Bret Easton Ellis on 'Bohemian Rhapsody' China Censorship, Kathryn Bigelow Tweet, Trump

Lauren Christensen, Bret Easton Ellis - Publicity - H 2019
Ben Rosser/ for TimesTalks

The author, whose first nonfiction book, 'White,' is out now, also spoke about his "hostile" New Yorker interview from earlier in the week.

American Psycho author Bret Easton Ellis isn't fond of political correctness — something he's made known in the past, and again in his new book, White.

Part-memoir, part-social commentary, Ellis' first nonfiction work is a larger look into everything he thinks is wrong with the world today, from social media outrage to different forms of censorship. When discussing the latter at a TimesTalk in New York City on Thursday, Ellis specifically mentioned overseas censorship of the Queen biopic Bohemian Rhapsody.

"The global marketplace plays such an intense role in creative decisions made by the movies. And that kind of bums me out, especially in terms of gay representation in movies," Ellis said to a packed theater. "Even though, yes, Bohemian Rhapsody did very well here [and] in Canada, the version they released in China and other territories, Freddie Mercury is not gay. If the American corporations are fine with that, then so be it. But don’t tell me Hollywood is progressive and inclusive and that it’s so proud of its values and everything when they are willing to go along with that."

Ellis has been outspoken about censorship throughout his career, especially after Simon & Schuster deemed American Psycho too controversial and canceled it just two months before it was scheduled to be published. Though Ellis touches on the ensuing challenge to release the book in White, he said Thursday that there's "still a book to be written" about everything that happened. But he's not quite ready for that.

As for American Psycho's role in his current book, Ellis made sure to include his thoughts on where Patrick Bateman would be today. His hero would almost certainly be different, seeing how it was Donald Trump in the late 1980s — a decision that Ellis said was the result of research and talking to those who worked in finance.

“Trump is Patrick Bateman’s hero. He’s his daddy; he’s his father figure. And Trump was ubiquitous in the 1980s — well, compared to now. But he really was," Ellis said. "And I thought he was so much a tenor of the times, and so many of the guys on Wall Street who I interviewed and talked to when I was doing research on American Psycho, they were so into him.”

To Ellis, a self-admitted absurdist, Trump's evolution is, well, "absurd."

But he doesn't find himself getting "Trump'd," unlike his oft-mentioned "socialist democrat millennial" boyfriend, who, Ellis said, finds nothing about the president funny. Instead, he tries to avoid social media.

Ellis has a particular disdain for Twitter, which he said lacks context and nuance. He cited his 2012 tweet, "Kathryn Bigelow would be considered a mildly interesting filmmaker if she was a man but since she's a very hot woman she's really overrated," which drew a significant amount of backlash, as an example.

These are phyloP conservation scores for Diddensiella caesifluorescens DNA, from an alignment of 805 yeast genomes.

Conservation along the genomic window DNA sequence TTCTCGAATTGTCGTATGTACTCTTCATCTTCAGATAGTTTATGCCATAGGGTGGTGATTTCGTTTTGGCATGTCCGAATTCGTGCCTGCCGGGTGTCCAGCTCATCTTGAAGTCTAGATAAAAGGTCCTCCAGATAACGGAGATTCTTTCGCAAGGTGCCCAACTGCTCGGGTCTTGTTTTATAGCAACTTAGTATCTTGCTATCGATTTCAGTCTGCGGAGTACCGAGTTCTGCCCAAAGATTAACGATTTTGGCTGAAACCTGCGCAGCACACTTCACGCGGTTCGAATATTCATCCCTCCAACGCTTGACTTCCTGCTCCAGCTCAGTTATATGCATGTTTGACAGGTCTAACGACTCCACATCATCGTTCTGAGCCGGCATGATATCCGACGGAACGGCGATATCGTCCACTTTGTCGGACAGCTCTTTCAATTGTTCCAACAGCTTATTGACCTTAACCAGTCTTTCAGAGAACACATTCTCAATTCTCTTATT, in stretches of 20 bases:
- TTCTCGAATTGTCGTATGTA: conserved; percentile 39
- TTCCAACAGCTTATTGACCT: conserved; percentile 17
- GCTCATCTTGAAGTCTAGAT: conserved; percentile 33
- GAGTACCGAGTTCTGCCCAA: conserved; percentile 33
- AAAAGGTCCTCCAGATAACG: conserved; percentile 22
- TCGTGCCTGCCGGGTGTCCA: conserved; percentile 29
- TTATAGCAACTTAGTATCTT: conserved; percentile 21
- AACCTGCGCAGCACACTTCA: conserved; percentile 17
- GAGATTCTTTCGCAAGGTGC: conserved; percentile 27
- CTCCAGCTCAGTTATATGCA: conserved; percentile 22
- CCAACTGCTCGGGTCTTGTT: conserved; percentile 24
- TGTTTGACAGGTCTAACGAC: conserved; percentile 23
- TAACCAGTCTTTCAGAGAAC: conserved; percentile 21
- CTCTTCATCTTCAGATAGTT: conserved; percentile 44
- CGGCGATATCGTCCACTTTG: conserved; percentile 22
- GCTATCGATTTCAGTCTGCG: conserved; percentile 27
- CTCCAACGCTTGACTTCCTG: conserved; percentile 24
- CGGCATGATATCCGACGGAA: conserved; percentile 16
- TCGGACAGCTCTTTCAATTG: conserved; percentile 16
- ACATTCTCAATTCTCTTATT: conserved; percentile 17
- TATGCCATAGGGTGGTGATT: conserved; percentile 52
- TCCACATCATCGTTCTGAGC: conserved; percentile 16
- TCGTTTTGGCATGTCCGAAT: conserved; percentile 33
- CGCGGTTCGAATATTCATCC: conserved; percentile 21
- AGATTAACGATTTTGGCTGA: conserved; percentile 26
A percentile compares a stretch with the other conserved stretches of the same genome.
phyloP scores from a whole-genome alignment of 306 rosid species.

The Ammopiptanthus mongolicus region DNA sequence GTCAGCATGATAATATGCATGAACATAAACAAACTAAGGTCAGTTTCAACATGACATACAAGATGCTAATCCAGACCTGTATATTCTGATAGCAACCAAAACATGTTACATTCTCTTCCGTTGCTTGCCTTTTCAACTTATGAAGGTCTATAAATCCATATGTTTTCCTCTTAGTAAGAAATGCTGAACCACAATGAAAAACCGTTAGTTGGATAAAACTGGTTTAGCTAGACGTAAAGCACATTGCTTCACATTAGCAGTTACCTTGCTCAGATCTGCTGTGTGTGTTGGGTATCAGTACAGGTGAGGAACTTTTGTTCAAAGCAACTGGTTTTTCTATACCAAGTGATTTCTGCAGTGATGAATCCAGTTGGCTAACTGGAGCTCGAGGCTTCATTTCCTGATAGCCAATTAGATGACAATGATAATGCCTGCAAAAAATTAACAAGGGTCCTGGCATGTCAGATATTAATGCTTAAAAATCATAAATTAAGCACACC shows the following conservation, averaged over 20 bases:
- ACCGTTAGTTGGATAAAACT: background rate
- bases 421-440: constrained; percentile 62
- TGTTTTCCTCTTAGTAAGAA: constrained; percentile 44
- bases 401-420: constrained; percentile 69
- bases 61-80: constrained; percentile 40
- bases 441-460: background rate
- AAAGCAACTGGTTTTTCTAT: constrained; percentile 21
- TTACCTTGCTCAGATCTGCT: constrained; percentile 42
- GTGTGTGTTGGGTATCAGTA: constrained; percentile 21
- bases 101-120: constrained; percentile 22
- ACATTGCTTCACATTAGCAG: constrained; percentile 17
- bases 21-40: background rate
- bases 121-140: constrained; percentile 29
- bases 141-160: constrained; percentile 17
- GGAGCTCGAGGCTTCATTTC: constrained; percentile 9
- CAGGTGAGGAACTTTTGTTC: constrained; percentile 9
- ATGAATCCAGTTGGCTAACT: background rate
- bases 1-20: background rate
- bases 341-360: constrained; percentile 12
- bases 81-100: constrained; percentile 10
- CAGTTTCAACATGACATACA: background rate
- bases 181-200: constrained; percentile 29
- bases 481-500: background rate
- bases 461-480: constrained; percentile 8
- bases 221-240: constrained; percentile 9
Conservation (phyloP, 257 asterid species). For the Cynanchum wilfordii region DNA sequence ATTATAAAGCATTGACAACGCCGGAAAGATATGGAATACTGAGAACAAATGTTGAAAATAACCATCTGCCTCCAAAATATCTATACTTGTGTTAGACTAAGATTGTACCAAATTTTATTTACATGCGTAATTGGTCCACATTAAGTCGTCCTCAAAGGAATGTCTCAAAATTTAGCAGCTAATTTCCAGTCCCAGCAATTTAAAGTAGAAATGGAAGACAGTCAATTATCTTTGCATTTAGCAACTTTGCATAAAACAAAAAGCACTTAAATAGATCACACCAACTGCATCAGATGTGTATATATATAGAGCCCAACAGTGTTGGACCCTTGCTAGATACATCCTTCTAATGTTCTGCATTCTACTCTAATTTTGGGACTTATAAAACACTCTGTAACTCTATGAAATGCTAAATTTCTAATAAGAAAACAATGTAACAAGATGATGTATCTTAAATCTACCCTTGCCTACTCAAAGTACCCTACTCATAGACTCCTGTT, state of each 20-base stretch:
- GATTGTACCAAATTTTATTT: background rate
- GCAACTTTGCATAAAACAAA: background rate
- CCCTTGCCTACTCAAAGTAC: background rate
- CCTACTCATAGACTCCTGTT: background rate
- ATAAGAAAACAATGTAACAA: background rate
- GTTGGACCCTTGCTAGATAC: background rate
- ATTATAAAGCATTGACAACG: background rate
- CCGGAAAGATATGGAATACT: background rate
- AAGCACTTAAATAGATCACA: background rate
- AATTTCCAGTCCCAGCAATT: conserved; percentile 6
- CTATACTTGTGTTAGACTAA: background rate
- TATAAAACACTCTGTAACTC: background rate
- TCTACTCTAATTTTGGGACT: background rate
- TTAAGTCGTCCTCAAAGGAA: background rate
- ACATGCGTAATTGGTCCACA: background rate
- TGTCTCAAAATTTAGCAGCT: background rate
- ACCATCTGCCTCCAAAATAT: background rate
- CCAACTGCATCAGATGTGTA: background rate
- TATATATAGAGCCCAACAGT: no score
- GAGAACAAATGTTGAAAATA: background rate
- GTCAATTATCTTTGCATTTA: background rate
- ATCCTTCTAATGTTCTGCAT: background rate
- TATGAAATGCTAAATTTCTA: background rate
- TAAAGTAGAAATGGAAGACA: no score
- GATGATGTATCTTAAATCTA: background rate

“Kathryn Bigelow is lovely. She’s talented. The fact that she’s had to work in this system dominated by men, and actually got to the Kodak Theater to get her Oscar, is great in a way," Ellis said. But then there’s this other side to it, what I was trying to talk about, is Hollywood patting its back for representation and, are the movies as good as they say they are because of that? It did not work on Twitter at all. It should’ve been an article, and I should’ve written an article. And I shouldn’t have—”

Ellis stopped himself, explaining that he didn't want to say he shouldn't have posted the tweet — though he did say he would rewrite it or contextualize it — because to him, "Twitter isn't real."

Ellis' aversion to Twitter likely grew stronger earlier this week. Throughout White's publicity tour, the author has been challenged on the criticisms he makes in the book, but no more so than when he spoke to the New Yorker's Isaac Chotiner and seemingly dodged questions and spewed contradictions. The result was, of course, online evisceration.

“I got punk’d. It was one in a series of interviews I was doing that day, and I immediately located the hostile tone. Within a minute," Ellis said. "And I thought, ‘Oh, it’s going to be this kind of interview. Do I hang up? Do I pretend the reception is not working in the apartment?’"

But Ellis continued the interview, even though he "knew it was going to be bad."

"Something kicked in — I don’t know what it was. It was, ‘I’m going to fight this. I’m going to make sure that I can control this narrative.’ And I thought I was, then I realized I wasn’t," he said. "Then I was trying to be kind of a performance artist; then I was trying to be super earnest because maybe he’ll like me and stop being so mean."

Though Ellis thinks the resulting article isn't representative of him or White, he said Thursday that he has to "own it."

He added, "It really reminded me of the last chapter of White, which is talking about the overreaction, over-hysteria — especially among the media and among millennials — and this interview, like, proved every single point that I made in that chapter. It was like exhibit A. It perfectly encapsulated everything I was criticizing in the last chapter.”

Though Ellis said he doesn't necessarily want to trigger millennials, doing so is "kind of delicious."